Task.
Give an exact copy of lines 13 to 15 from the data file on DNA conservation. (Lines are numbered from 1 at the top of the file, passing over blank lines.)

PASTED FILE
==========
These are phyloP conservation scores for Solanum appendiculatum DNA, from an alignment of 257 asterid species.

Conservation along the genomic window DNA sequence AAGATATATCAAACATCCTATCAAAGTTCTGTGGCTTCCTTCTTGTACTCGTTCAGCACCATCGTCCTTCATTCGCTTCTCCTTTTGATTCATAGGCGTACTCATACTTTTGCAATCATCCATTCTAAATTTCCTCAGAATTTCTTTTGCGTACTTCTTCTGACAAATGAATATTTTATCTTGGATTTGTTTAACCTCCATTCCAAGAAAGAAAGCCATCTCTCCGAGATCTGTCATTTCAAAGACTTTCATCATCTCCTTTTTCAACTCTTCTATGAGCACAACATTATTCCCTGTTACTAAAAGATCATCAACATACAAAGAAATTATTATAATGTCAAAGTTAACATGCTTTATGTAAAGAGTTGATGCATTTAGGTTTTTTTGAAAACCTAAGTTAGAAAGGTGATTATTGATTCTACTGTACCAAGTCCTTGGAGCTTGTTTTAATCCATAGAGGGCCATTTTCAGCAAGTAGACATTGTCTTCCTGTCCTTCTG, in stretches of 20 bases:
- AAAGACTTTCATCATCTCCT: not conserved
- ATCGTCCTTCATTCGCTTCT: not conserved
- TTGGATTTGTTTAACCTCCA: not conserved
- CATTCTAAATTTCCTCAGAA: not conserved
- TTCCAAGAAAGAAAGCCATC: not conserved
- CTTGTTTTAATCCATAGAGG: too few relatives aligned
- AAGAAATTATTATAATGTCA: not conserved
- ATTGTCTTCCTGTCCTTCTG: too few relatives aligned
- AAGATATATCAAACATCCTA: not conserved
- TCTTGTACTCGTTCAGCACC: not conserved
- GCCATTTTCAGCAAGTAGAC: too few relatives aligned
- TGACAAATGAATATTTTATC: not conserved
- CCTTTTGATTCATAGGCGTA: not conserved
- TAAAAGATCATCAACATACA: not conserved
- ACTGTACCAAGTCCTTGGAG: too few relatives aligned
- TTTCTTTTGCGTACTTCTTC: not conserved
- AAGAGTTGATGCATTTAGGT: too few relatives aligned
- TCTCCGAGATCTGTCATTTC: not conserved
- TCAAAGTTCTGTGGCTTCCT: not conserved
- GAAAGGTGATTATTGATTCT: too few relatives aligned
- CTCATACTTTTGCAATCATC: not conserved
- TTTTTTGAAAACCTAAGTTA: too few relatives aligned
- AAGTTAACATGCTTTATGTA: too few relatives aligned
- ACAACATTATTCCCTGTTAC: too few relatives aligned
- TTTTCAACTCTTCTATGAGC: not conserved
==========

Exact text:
- GCCATTTTCAGCAAGTAGAC: too few relatives aligned
- TGACAAATGAATATTTTATC: not conserved
- CCTTTTGATTCATAGGCGTA: not conserved